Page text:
Deepak Babu
Deepak Babu
6 years ago
Reply to  Abdullah

Death rates are even lower than that of Qatari’s? Are you comparing deaths at workplace or death of healthy young men due to heart attacks? Let’s not compare apples to oranges and then call it double standard.

Observant One
Observant One
6 years ago
Reply to  Deepak Babu

Or death by own hand driving a Land Cruiser like you are invincible?

Observant One
Observant One
6 years ago
Reply to  Abdullah

Abdullah, the light in the night, your first line is refreshing.

Andrew
Andrew
6 years ago

Today in The Peninsula Abdullah Al Emadi wrote: “These [UK] newspapers cannot have good intentions. Nor can any rational person believe that these newspapers mean well. The campaign against Qatar indicates that these newspapers have either been paid to do this or want to blackmail Qatar. They want to keep us busy thinking of these small things in order to exhaust us. This is why we want our government to be firm in dealing with these newspapers.”
http://thepeninsulaqatar.com/qatar-perspective/abdullah-al-emadi/288326/uk-papers-attacking-qatar
Does that make me irrational for seeing this video and thinking ‘something has to change’?

DavidRSS8
DavidRSS8
6 years ago
Reply to  Andrew

Never underestimate the power of denial.

Deepak Babu
Deepak Babu
6 years ago
Reply to  Andrew

I don’t see how this is a campaign against Qatar. It’s impartial reporting as far as I can see. I mean they are criticizing UK and Russian for bribery charges in the same papers as well. So does this make it a campaign against UK and Russia as well? Qatar wanted the the publicity and the limelight on themselves, now that most of it turns out to be negative, they shouldn’t start calling it bias/racism.

On the other hand, I agree that the government should sue for defamation and then the onus will be on the newspapers to prove their claim or pay up in fines/ post apologies appropriately.

Jaded
Jaded
6 years ago

So if you fall, it’s suicide, and if you have a heart attack despite being young and previously healthy, it’s natural causes. No wonder “no one” died on any of the world cup projects yet.

Is it possible that contracts are torn up and they’re paid a lower amount?

RaZam
RaZam
6 years ago

Dear Doha News Editor, can you enlighten your readers as to who are the contractors who have won the tenders for projects related to Qatar 2022 and their country of origin?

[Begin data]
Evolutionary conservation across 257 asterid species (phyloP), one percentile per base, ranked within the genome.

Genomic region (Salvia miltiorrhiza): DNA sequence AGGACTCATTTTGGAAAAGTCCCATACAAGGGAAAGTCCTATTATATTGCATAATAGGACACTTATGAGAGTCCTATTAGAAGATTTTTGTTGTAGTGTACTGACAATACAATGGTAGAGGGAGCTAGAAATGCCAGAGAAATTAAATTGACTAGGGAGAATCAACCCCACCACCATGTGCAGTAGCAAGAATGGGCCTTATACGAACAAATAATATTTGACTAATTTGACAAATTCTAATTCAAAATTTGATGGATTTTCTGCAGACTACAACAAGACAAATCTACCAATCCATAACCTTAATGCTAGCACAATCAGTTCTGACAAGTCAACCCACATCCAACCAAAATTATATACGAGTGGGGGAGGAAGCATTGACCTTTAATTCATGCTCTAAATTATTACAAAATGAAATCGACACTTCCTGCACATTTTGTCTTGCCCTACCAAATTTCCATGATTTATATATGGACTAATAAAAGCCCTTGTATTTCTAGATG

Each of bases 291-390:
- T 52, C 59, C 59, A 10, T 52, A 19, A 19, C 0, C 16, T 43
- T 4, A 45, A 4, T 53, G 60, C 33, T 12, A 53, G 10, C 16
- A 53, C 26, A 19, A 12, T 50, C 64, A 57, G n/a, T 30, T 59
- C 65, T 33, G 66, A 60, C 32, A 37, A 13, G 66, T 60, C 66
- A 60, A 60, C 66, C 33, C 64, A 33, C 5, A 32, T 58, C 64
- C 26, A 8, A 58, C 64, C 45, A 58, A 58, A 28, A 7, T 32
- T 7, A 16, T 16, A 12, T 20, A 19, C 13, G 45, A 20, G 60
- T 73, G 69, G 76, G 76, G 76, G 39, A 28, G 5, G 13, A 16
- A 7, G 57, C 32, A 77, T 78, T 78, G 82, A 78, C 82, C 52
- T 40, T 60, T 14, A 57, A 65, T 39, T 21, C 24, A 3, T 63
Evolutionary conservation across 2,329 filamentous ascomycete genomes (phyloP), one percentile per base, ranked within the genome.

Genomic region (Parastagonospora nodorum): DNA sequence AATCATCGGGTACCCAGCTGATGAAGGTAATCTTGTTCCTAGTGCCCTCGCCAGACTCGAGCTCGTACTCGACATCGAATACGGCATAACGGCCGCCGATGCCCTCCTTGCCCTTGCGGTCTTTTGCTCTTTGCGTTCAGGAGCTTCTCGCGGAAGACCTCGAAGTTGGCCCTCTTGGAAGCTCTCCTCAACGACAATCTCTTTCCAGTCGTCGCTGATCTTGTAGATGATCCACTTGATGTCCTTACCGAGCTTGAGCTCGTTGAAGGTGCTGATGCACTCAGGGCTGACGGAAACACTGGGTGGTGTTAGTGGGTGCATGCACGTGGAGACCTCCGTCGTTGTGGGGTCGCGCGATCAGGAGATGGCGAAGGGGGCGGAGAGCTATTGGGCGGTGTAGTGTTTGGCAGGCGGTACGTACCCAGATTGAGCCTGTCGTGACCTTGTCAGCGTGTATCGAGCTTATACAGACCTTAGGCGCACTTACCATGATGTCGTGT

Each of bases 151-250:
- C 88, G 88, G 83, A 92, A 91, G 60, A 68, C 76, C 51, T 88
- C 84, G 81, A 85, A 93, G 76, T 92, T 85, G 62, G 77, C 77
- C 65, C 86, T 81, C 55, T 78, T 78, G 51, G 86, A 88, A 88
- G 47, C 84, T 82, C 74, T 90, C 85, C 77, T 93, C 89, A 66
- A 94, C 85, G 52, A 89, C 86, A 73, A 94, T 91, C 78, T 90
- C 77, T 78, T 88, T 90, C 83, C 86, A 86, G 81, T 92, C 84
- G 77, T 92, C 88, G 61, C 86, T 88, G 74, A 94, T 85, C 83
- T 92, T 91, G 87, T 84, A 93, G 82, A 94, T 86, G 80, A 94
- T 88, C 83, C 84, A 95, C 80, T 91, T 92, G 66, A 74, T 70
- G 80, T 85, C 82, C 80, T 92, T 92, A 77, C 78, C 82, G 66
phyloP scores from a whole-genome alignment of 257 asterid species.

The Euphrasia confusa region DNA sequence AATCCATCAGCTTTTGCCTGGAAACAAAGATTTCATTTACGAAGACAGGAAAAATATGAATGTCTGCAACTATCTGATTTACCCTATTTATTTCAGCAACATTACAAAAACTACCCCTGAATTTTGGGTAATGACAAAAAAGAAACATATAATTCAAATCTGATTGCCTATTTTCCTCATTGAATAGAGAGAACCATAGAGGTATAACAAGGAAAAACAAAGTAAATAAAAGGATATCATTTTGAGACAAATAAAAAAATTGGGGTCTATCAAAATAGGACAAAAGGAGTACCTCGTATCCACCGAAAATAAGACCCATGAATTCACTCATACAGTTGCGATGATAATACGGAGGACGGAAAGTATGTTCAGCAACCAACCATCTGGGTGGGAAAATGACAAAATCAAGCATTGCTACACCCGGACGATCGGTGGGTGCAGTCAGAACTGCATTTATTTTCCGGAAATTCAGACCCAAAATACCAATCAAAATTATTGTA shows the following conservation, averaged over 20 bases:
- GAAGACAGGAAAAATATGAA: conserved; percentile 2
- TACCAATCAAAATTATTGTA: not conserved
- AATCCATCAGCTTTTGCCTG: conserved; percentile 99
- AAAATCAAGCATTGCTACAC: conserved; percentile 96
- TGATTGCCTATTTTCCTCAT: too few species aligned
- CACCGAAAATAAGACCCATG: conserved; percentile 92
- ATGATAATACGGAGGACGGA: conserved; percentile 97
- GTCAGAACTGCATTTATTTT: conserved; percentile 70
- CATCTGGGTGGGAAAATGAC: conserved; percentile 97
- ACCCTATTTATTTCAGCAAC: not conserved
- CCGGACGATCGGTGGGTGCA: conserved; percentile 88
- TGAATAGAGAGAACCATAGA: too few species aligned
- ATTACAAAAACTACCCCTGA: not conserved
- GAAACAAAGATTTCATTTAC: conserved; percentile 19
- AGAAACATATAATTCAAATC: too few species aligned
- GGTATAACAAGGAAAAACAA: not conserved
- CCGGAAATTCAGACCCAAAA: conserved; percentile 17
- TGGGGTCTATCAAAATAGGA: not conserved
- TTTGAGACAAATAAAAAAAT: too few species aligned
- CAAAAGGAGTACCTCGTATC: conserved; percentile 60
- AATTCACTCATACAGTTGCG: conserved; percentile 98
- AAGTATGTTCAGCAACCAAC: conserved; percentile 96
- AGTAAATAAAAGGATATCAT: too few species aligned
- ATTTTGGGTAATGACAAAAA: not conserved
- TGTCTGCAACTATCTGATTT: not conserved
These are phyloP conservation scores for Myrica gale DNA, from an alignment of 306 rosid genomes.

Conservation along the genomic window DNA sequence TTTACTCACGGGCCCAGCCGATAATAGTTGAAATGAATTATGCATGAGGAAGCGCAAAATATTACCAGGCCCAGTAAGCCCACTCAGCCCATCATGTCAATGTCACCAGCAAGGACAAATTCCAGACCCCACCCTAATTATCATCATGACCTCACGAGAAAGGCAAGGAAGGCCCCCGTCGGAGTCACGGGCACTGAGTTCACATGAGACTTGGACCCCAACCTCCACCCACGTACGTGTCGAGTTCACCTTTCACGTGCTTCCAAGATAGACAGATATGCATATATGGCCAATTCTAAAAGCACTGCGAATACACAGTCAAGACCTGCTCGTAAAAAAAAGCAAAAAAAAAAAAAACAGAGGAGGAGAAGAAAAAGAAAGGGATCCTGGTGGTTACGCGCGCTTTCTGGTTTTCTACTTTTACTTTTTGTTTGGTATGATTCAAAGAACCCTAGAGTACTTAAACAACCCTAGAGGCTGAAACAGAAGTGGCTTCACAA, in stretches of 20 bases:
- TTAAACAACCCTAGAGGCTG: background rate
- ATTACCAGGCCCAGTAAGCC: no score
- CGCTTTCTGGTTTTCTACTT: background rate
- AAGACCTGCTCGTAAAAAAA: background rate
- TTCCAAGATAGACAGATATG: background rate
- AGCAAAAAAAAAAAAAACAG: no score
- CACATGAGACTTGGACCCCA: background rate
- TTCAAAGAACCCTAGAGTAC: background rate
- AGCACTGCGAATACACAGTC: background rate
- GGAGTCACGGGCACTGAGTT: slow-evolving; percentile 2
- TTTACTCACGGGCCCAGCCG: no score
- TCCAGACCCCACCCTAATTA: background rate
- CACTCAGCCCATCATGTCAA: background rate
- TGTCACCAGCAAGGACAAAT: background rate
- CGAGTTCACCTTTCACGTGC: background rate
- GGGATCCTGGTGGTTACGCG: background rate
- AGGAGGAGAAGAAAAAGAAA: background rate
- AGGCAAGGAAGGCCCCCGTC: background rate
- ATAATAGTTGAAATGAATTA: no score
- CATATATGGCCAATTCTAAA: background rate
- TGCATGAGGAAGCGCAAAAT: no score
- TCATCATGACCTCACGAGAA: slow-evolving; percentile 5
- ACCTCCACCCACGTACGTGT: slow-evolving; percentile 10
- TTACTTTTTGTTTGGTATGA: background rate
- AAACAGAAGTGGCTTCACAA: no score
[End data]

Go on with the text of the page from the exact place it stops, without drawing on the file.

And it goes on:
AEC
AEC
6 years ago
Reply to  RaZam

And who the regulatory authority is that oversees them and decides what employment conditions their employees can work under.

fullmoon07
fullmoon07
6 years ago

like if poor people here don’t feel like the locals, don’t need to feed their children like locals, don’t get sick like locals etc etc…where is compassion? Has life more or less importance according to the country of origin? Blah!

WestExpat
WestExpat
6 years ago

My 12 year old watched this and had tears in his eyes. He was asking why are these people dying in the what is supposed to be the richest country in the world.

Observant One
Observant One
6 years ago
Reply to  WestExpat

Why? Ohh that opens a whole can of worms and will make the young fella cry forever more about the cruelty of humans….

WestExpat
WestExpat
6 years ago
Reply to  Observant One

At least he is exhibiting a human emotion and sees the other’s regardless of their race or religion or nationality as human as well.

Related Articles

- Advertisment -

Most Read

Qatar freezes assets of six businessmen amid corruption sweep: reports

0
Qatar’s Sheikh Tamim bin Hamad Al Thani has also updated laws to abolish previous immunity provisions for ministers. Qatar has reportedly frozen the assets of...

Subscribe to Doha News below!

To be updated with all the latest news, offers and special announcements.